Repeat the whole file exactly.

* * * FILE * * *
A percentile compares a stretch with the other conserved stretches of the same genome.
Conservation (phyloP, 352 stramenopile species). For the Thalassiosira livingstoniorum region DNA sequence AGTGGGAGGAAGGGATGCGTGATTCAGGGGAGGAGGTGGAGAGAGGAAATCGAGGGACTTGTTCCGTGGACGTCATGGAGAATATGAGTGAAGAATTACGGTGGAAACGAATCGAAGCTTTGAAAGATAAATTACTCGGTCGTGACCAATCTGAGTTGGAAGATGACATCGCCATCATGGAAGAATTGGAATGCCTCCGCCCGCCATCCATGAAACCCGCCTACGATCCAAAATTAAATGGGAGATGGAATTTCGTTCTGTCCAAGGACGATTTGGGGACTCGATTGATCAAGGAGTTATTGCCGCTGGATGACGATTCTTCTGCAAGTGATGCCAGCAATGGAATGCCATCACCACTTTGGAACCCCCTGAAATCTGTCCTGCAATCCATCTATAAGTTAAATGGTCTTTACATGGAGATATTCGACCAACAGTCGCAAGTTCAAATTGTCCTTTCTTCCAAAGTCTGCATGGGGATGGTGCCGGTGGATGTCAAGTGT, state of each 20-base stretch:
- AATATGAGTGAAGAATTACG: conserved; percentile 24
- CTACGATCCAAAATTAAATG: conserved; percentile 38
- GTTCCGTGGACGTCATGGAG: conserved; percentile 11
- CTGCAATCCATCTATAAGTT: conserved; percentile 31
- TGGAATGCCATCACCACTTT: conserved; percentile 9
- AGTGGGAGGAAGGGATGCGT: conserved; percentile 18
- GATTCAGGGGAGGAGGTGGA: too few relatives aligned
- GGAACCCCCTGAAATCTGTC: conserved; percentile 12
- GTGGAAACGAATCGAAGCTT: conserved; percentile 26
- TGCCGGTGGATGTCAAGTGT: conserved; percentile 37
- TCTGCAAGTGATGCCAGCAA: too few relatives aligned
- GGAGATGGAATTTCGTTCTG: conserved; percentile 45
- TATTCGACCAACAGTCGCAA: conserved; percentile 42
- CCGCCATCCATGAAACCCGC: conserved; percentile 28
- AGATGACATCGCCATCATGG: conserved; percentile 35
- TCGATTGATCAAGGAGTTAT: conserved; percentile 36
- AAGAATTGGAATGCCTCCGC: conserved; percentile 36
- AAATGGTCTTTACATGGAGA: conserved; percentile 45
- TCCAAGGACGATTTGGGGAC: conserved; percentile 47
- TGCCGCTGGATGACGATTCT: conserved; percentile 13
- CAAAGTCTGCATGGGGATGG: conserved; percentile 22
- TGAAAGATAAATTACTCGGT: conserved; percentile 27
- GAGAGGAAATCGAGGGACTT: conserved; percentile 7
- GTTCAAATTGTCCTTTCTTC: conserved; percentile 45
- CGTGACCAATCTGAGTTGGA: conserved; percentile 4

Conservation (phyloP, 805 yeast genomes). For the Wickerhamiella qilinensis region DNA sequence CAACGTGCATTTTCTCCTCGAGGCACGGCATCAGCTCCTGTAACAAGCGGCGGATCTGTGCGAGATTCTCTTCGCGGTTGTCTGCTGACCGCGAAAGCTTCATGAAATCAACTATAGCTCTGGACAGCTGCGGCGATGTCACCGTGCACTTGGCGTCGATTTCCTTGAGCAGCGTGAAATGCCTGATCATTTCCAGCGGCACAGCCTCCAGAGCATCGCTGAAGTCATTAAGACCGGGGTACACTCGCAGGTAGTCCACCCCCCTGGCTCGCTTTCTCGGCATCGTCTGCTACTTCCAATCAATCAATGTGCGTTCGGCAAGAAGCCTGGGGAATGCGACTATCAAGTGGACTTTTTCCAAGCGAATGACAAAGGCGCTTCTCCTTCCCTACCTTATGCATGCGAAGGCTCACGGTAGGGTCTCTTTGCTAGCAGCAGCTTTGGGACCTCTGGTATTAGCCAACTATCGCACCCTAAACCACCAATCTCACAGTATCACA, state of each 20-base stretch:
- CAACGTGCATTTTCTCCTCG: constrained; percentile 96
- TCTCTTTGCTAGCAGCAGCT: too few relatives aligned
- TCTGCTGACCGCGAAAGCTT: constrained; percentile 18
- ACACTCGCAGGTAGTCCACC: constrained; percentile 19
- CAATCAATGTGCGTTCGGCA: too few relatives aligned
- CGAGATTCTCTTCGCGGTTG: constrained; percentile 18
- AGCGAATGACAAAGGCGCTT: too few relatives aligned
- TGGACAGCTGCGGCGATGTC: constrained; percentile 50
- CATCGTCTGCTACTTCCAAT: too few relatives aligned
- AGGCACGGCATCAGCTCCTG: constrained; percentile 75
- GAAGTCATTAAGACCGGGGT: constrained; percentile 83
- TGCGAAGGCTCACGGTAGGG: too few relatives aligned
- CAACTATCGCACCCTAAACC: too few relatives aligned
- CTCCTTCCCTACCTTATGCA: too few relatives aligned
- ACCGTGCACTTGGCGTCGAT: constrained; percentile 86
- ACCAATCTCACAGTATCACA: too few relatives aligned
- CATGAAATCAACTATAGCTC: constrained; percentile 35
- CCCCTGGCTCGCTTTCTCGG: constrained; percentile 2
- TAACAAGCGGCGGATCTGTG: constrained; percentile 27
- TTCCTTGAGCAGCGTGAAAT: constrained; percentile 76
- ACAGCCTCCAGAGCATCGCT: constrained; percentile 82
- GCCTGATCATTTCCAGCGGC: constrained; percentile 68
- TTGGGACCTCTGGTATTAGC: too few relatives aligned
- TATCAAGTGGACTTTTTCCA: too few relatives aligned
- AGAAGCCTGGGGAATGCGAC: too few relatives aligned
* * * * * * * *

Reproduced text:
A percentile compares a stretch with the other conserved stretches of the same genome.
Conservation (phyloP, 352 stramenopile species). For the Thalassiosira livingstoniorum region DNA sequence AGTGGGAGGAAGGGATGCGTGATTCAGGGGAGGAGGTGGAGAGAGGAAATCGAGGGACTTGTTCCGTGGACGTCATGGAGAATATGAGTGAAGAATTACGGTGGAAACGAATCGAAGCTTTGAAAGATAAATTACTCGGTCGTGACCAATCTGAGTTGGAAGATGACATCGCCATCATGGAAGAATTGGAATGCCTCCGCCCGCCATCCATGAAACCCGCCTACGATCCAAAATTAAATGGGAGATGGAATTTCGTTCTGTCCAAGGACGATTTGGGGACTCGATTGATCAAGGAGTTATTGCCGCTGGATGACGATTCTTCTGCAAGTGATGCCAGCAATGGAATGCCATCACCACTTTGGAACCCCCTGAAATCTGTCCTGCAATCCATCTATAAGTTAAATGGTCTTTACATGGAGATATTCGACCAACAGTCGCAAGTTCAAATTGTCCTTTCTTCCAAAGTCTGCATGGGGATGGTGCCGGTGGATGTCAAGTGT, state of each 20-base stretch:
- AATATGAGTGAAGAATTACG: conserved; percentile 24
- CTACGATCCAAAATTAAATG: conserved; percentile 38
- GTTCCGTGGACGTCATGGAG: conserved; percentile 11
- CTGCAATCCATCTATAAGTT: conserved; percentile 31
- TGGAATGCCATCACCACTTT: conserved; percentile 9
- AGTGGGAGGAAGGGATGCGT: conserved; percentile 18
- GATTCAGGGGAGGAGGTGGA: too few relatives aligned
- GGAACCCCCTGAAATCTGTC: conserved; percentile 12
- GTGGAAACGAATCGAAGCTT: conserved; percentile 26
- TGCCGGTGGATGTCAAGTGT: conserved; percentile 37
- TCTGCAAGTGATGCCAGCAA: too few relatives aligned
- GGAGATGGAATTTCGTTCTG: conserved; percentile 45
- TATTCGACCAACAGTCGCAA: conserved; percentile 42
- CCGCCATCCATGAAACCCGC: conserved; percentile 28
- AGATGACATCGCCATCATGG: conserved; percentile 35
- TCGATTGATCAAGGAGTTAT: conserved; percentile 36
- AAGAATTGGAATGCCTCCGC: conserved; percentile 36
- AAATGGTCTTTACATGGAGA: conserved; percentile 45
- TCCAAGGACGATTTGGGGAC: conserved; percentile 47
- TGCCGCTGGATGACGATTCT: conserved; percentile 13
- CAAAGTCTGCATGGGGATGG: conserved; percentile 22
- TGAAAGATAAATTACTCGGT: conserved; percentile 27
- GAGAGGAAATCGAGGGACTT: conserved; percentile 7
- GTTCAAATTGTCCTTTCTTC: conserved; percentile 45
- CGTGACCAATCTGAGTTGGA: conserved; percentile 4

Conservation (phyloP, 805 yeast genomes). For the Wickerhamiella qilinensis region DNA sequence CAACGTGCATTTTCTCCTCGAGGCACGGCATCAGCTCCTGTAACAAGCGGCGGATCTGTGCGAGATTCTCTTCGCGGTTGTCTGCTGACCGCGAAAGCTTCATGAAATCAACTATAGCTCTGGACAGCTGCGGCGATGTCACCGTGCACTTGGCGTCGATTTCCTTGAGCAGCGTGAAATGCCTGATCATTTCCAGCGGCACAGCCTCCAGAGCATCGCTGAAGTCATTAAGACCGGGGTACACTCGCAGGTAGTCCACCCCCCTGGCTCGCTTTCTCGGCATCGTCTGCTACTTCCAATCAATCAATGTGCGTTCGGCAAGAAGCCTGGGGAATGCGACTATCAAGTGGACTTTTTCCAAGCGAATGACAAAGGCGCTTCTCCTTCCCTACCTTATGCATGCGAAGGCTCACGGTAGGGTCTCTTTGCTAGCAGCAGCTTTGGGACCTCTGGTATTAGCCAACTATCGCACCCTAAACCACCAATCTCACAGTATCACA, state of each 20-base stretch:
- CAACGTGCATTTTCTCCTCG: constrained; percentile 96
- TCTCTTTGCTAGCAGCAGCT: too few relatives aligned
- TCTGCTGACCGCGAAAGCTT: constrained; percentile 18
- ACACTCGCAGGTAGTCCACC: constrained; percentile 19
- CAATCAATGTGCGTTCGGCA: too few relatives aligned
- CGAGATTCTCTTCGCGGTTG: constrained; percentile 18
- AGCGAATGACAAAGGCGCTT: too few relatives aligned
- TGGACAGCTGCGGCGATGTC: constrained; percentile 50
- CATCGTCTGCTACTTCCAAT: too few relatives aligned
- AGGCACGGCATCAGCTCCTG: constrained; percentile 75
- GAAGTCATTAAGACCGGGGT: constrained; percentile 83
- TGCGAAGGCTCACGGTAGGG: too few relatives aligned
- CAACTATCGCACCCTAAACC: too few relatives aligned
- CTCCTTCCCTACCTTATGCA: too few relatives aligned
- ACCGTGCACTTGGCGTCGAT: constrained; percentile 86
- ACCAATCTCACAGTATCACA: too few relatives aligned
- CATGAAATCAACTATAGCTC: constrained; percentile 35
- CCCCTGGCTCGCTTTCTCGG: constrained; percentile 2
- TAACAAGCGGCGGATCTGTG: constrained; percentile 27
- TTCCTTGAGCAGCGTGAAAT: constrained; percentile 76
- ACAGCCTCCAGAGCATCGCT: constrained; percentile 82
- GCCTGATCATTTCCAGCGGC: constrained; percentile 68
- TTGGGACCTCTGGTATTAGC: too few relatives aligned
- TATCAAGTGGACTTTTTCCA: too few relatives aligned
- AGAAGCCTGGGGAATGCGAC: too few relatives aligned